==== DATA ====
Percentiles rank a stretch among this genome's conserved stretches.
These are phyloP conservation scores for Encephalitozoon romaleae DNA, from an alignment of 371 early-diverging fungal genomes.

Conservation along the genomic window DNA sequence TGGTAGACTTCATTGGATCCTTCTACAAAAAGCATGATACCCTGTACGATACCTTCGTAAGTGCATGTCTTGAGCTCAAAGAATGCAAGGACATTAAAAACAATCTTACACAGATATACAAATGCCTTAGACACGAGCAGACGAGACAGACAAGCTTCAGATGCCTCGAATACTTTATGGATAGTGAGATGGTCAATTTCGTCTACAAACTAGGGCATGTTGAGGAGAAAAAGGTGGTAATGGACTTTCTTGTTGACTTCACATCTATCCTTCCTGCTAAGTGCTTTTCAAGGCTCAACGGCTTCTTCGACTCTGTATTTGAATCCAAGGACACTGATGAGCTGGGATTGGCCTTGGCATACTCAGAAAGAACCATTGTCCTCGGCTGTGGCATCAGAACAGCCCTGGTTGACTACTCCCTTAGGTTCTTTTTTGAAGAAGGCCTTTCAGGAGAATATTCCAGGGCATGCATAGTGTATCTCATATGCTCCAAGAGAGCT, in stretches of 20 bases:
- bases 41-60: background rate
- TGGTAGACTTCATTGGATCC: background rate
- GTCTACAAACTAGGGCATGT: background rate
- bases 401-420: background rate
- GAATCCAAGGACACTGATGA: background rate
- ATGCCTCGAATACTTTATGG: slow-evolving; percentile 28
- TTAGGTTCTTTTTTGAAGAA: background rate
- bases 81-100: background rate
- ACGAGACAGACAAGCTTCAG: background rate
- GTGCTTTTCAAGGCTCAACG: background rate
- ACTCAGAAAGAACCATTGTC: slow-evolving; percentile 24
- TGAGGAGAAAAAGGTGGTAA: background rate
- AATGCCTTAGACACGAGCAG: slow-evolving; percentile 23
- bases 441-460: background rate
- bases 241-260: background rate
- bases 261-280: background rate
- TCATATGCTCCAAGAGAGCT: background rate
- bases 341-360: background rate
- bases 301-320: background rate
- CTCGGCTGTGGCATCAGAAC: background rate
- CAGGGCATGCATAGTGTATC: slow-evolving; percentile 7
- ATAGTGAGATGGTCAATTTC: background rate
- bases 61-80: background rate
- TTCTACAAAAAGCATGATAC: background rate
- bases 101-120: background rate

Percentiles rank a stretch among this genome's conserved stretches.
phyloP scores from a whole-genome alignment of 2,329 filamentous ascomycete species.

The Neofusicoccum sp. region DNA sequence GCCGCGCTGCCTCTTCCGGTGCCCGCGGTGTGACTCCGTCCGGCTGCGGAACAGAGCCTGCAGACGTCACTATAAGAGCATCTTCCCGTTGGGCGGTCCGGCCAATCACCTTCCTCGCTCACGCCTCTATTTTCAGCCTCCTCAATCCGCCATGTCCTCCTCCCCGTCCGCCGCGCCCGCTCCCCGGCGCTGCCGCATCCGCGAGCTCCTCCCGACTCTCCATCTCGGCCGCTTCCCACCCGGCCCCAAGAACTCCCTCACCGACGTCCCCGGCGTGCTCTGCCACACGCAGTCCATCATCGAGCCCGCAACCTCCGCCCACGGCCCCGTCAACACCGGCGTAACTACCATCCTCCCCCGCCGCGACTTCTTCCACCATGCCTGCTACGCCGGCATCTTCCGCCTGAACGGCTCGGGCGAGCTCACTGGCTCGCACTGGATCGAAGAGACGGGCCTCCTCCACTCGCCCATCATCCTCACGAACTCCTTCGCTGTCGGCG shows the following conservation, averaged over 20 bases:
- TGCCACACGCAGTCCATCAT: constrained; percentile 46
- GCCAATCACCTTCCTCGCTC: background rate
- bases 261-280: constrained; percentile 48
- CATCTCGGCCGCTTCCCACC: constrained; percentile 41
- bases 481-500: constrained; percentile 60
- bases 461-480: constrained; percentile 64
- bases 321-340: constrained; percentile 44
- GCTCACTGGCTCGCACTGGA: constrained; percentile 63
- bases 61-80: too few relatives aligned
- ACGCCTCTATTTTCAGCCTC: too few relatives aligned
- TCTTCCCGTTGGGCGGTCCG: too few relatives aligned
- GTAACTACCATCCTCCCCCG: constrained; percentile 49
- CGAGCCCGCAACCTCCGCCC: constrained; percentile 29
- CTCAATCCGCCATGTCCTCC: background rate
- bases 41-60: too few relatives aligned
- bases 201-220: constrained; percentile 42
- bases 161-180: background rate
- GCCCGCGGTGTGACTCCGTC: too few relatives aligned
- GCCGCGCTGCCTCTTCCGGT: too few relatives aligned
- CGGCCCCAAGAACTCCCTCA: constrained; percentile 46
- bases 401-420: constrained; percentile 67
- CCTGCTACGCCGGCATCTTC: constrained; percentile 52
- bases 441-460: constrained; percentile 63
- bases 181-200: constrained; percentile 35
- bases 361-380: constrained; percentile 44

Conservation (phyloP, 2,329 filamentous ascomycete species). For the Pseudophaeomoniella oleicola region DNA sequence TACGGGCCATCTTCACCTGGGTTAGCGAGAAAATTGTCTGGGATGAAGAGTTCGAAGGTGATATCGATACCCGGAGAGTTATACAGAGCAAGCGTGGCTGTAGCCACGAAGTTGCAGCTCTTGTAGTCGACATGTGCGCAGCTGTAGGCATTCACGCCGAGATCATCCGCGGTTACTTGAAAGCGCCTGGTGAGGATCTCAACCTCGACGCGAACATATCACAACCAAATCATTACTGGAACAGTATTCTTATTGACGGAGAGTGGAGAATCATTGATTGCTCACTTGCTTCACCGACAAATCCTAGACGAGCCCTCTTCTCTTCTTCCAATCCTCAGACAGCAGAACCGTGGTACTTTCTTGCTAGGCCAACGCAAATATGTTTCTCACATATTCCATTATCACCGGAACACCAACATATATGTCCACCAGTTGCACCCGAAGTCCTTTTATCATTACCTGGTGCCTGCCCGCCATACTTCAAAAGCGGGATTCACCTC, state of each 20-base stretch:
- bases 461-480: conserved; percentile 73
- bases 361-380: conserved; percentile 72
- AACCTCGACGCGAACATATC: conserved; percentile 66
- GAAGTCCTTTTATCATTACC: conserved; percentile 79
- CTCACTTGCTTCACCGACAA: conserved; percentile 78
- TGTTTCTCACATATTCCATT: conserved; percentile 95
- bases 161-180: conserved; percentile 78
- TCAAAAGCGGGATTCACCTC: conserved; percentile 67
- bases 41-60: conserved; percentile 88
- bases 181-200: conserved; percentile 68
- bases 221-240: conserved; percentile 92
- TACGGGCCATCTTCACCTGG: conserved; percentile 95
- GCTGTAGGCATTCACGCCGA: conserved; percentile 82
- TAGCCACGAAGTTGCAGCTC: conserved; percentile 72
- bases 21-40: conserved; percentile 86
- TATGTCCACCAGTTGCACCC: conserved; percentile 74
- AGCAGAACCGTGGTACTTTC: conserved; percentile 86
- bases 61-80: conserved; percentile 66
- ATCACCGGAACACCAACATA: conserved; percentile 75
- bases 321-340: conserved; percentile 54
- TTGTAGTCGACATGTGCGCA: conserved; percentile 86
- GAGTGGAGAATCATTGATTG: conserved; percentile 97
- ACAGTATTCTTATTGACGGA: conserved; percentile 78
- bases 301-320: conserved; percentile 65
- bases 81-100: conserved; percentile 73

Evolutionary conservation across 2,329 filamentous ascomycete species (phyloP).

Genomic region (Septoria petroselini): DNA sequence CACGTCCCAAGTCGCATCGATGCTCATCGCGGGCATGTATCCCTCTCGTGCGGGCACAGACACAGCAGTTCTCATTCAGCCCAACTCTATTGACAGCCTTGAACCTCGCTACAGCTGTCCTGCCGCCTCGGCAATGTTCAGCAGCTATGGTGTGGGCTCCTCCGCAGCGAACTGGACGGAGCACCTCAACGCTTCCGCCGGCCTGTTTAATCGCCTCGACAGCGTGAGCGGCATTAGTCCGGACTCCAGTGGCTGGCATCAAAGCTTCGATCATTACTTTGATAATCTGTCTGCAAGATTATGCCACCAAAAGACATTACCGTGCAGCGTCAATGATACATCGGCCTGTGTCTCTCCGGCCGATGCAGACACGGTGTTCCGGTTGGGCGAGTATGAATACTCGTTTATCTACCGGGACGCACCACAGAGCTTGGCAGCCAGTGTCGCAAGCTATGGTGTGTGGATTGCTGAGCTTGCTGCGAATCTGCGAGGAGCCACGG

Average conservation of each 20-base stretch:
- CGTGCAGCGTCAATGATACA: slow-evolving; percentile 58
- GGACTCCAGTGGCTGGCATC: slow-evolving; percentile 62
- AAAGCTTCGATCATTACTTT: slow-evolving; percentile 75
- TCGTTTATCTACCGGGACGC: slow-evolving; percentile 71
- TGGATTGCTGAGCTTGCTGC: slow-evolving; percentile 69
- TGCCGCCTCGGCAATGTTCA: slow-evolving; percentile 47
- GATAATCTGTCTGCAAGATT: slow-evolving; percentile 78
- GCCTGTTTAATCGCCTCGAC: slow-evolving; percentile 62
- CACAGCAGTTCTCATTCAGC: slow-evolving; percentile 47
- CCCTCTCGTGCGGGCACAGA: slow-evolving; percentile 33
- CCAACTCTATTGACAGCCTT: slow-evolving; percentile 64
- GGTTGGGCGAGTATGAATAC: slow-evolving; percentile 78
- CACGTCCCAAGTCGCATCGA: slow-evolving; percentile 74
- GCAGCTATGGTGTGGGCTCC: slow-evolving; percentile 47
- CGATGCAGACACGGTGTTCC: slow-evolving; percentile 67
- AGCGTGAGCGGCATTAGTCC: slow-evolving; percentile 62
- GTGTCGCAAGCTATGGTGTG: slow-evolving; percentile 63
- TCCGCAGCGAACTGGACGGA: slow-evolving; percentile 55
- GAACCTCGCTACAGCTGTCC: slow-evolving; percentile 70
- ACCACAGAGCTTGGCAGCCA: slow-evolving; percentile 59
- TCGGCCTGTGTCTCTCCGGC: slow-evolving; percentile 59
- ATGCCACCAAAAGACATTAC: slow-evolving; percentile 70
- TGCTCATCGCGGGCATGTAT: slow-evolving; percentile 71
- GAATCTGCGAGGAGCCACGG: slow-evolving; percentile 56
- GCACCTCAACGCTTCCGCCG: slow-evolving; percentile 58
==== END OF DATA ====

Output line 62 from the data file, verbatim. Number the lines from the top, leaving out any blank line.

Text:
- CTCACTTGCTTCACCGACAA: conserved; percentile 78